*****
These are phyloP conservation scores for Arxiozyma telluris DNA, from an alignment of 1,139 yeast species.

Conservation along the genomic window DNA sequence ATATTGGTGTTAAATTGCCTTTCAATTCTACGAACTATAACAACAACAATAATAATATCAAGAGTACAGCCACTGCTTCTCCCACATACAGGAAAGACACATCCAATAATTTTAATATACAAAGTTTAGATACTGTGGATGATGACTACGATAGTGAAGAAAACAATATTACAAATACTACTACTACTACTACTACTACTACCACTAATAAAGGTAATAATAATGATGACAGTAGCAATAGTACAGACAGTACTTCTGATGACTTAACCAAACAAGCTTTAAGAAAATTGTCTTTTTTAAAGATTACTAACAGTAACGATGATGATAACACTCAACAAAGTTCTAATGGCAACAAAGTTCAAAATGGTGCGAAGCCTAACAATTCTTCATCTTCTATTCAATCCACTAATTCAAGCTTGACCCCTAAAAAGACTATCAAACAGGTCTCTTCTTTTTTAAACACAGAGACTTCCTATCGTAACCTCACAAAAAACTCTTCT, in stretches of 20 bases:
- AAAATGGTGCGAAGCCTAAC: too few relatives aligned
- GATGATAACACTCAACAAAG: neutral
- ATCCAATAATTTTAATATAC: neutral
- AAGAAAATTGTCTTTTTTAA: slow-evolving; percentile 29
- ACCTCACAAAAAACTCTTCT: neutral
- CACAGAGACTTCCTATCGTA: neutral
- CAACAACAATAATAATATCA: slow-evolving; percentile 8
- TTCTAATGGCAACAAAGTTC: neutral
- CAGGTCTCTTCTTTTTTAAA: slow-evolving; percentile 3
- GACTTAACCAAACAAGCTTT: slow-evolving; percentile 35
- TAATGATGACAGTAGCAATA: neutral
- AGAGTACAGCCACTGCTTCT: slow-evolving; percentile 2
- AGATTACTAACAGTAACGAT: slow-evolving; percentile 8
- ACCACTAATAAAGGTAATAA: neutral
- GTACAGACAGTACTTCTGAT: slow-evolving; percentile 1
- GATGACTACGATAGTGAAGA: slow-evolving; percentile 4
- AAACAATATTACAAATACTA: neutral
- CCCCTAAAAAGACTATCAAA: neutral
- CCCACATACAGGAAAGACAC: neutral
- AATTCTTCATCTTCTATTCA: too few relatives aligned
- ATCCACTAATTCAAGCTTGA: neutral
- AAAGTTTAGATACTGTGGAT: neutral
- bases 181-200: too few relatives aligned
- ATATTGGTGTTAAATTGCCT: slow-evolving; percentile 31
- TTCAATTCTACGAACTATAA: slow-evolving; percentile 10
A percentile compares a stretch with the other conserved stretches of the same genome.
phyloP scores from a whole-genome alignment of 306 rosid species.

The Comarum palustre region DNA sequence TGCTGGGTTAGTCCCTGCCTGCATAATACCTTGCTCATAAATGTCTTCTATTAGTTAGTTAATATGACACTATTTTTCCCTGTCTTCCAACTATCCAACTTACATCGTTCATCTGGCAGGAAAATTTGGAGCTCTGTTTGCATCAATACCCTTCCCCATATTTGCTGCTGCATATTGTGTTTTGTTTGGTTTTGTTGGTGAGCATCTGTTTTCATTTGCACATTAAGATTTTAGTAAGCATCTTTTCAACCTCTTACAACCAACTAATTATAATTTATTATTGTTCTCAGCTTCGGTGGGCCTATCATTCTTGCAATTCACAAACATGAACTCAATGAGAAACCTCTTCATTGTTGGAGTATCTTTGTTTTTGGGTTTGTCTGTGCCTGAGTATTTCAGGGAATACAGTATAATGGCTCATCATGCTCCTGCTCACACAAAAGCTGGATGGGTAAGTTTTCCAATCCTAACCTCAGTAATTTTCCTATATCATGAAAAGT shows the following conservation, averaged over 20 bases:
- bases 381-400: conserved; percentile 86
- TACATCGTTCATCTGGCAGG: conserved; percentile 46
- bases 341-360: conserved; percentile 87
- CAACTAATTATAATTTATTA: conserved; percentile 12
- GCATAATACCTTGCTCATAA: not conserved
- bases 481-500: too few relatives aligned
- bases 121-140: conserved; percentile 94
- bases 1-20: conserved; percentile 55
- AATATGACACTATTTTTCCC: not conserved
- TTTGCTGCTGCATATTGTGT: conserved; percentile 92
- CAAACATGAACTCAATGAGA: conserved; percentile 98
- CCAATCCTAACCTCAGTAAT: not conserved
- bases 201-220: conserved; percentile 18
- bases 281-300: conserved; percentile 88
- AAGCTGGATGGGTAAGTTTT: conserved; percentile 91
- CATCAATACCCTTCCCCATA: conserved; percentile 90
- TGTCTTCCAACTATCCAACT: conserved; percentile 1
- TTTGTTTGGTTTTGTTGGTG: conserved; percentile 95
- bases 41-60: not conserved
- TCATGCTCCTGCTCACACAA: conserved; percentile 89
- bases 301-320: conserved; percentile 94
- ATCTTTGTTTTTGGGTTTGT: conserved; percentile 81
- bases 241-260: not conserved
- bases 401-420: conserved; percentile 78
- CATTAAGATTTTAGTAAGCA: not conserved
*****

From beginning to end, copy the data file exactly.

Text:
These are phyloP conservation scores for Arxiozyma telluris DNA, from an alignment of 1,139 yeast species.

Conservation along the genomic window DNA sequence ATATTGGTGTTAAATTGCCTTTCAATTCTACGAACTATAACAACAACAATAATAATATCAAGAGTACAGCCACTGCTTCTCCCACATACAGGAAAGACACATCCAATAATTTTAATATACAAAGTTTAGATACTGTGGATGATGACTACGATAGTGAAGAAAACAATATTACAAATACTACTACTACTACTACTACTACTACCACTAATAAAGGTAATAATAATGATGACAGTAGCAATAGTACAGACAGTACTTCTGATGACTTAACCAAACAAGCTTTAAGAAAATTGTCTTTTTTAAAGATTACTAACAGTAACGATGATGATAACACTCAACAAAGTTCTAATGGCAACAAAGTTCAAAATGGTGCGAAGCCTAACAATTCTTCATCTTCTATTCAATCCACTAATTCAAGCTTGACCCCTAAAAAGACTATCAAACAGGTCTCTTCTTTTTTAAACACAGAGACTTCCTATCGTAACCTCACAAAAAACTCTTCT, in stretches of 20 bases:
- AAAATGGTGCGAAGCCTAAC: too few relatives aligned
- GATGATAACACTCAACAAAG: neutral
- ATCCAATAATTTTAATATAC: neutral
- AAGAAAATTGTCTTTTTTAA: slow-evolving; percentile 29
- ACCTCACAAAAAACTCTTCT: neutral
- CACAGAGACTTCCTATCGTA: neutral
- CAACAACAATAATAATATCA: slow-evolving; percentile 8
- TTCTAATGGCAACAAAGTTC: neutral
- CAGGTCTCTTCTTTTTTAAA: slow-evolving; percentile 3
- GACTTAACCAAACAAGCTTT: slow-evolving; percentile 35
- TAATGATGACAGTAGCAATA: neutral
- AGAGTACAGCCACTGCTTCT: slow-evolving; percentile 2
- AGATTACTAACAGTAACGAT: slow-evolving; percentile 8
- ACCACTAATAAAGGTAATAA: neutral
- GTACAGACAGTACTTCTGAT: slow-evolving; percentile 1
- GATGACTACGATAGTGAAGA: slow-evolving; percentile 4
- AAACAATATTACAAATACTA: neutral
- CCCCTAAAAAGACTATCAAA: neutral
- CCCACATACAGGAAAGACAC: neutral
- AATTCTTCATCTTCTATTCA: too few relatives aligned
- ATCCACTAATTCAAGCTTGA: neutral
- AAAGTTTAGATACTGTGGAT: neutral
- bases 181-200: too few relatives aligned
- ATATTGGTGTTAAATTGCCT: slow-evolving; percentile 31
- TTCAATTCTACGAACTATAA: slow-evolving; percentile 10
A percentile compares a stretch with the other conserved stretches of the same genome.
phyloP scores from a whole-genome alignment of 306 rosid species.

The Comarum palustre region DNA sequence TGCTGGGTTAGTCCCTGCCTGCATAATACCTTGCTCATAAATGTCTTCTATTAGTTAGTTAATATGACACTATTTTTCCCTGTCTTCCAACTATCCAACTTACATCGTTCATCTGGCAGGAAAATTTGGAGCTCTGTTTGCATCAATACCCTTCCCCATATTTGCTGCTGCATATTGTGTTTTGTTTGGTTTTGTTGGTGAGCATCTGTTTTCATTTGCACATTAAGATTTTAGTAAGCATCTTTTCAACCTCTTACAACCAACTAATTATAATTTATTATTGTTCTCAGCTTCGGTGGGCCTATCATTCTTGCAATTCACAAACATGAACTCAATGAGAAACCTCTTCATTGTTGGAGTATCTTTGTTTTTGGGTTTGTCTGTGCCTGAGTATTTCAGGGAATACAGTATAATGGCTCATCATGCTCCTGCTCACACAAAAGCTGGATGGGTAAGTTTTCCAATCCTAACCTCAGTAATTTTCCTATATCATGAAAAGT shows the following conservation, averaged over 20 bases:
- bases 381-400: conserved; percentile 86
- TACATCGTTCATCTGGCAGG: conserved; percentile 46
- bases 341-360: conserved; percentile 87
- CAACTAATTATAATTTATTA: conserved; percentile 12
- GCATAATACCTTGCTCATAA: not conserved
- bases 481-500: too few relatives aligned
- bases 121-140: conserved; percentile 94
- bases 1-20: conserved; percentile 55
- AATATGACACTATTTTTCCC: not conserved
- TTTGCTGCTGCATATTGTGT: conserved; percentile 92
- CAAACATGAACTCAATGAGA: conserved; percentile 98
- CCAATCCTAACCTCAGTAAT: not conserved
- bases 201-220: conserved; percentile 18
- bases 281-300: conserved; percentile 88
- AAGCTGGATGGGTAAGTTTT: conserved; percentile 91
- CATCAATACCCTTCCCCATA: conserved; percentile 90
- TGTCTTCCAACTATCCAACT: conserved; percentile 1
- TTTGTTTGGTTTTGTTGGTG: conserved; percentile 95
- bases 41-60: not conserved
- TCATGCTCCTGCTCACACAA: conserved; percentile 89
- bases 301-320: conserved; percentile 94
- ATCTTTGTTTTTGGGTTTGT: conserved; percentile 81
- bases 241-260: not conserved
- bases 401-420: conserved; percentile 78
- CATTAAGATTTTAGTAAGCA: not conserved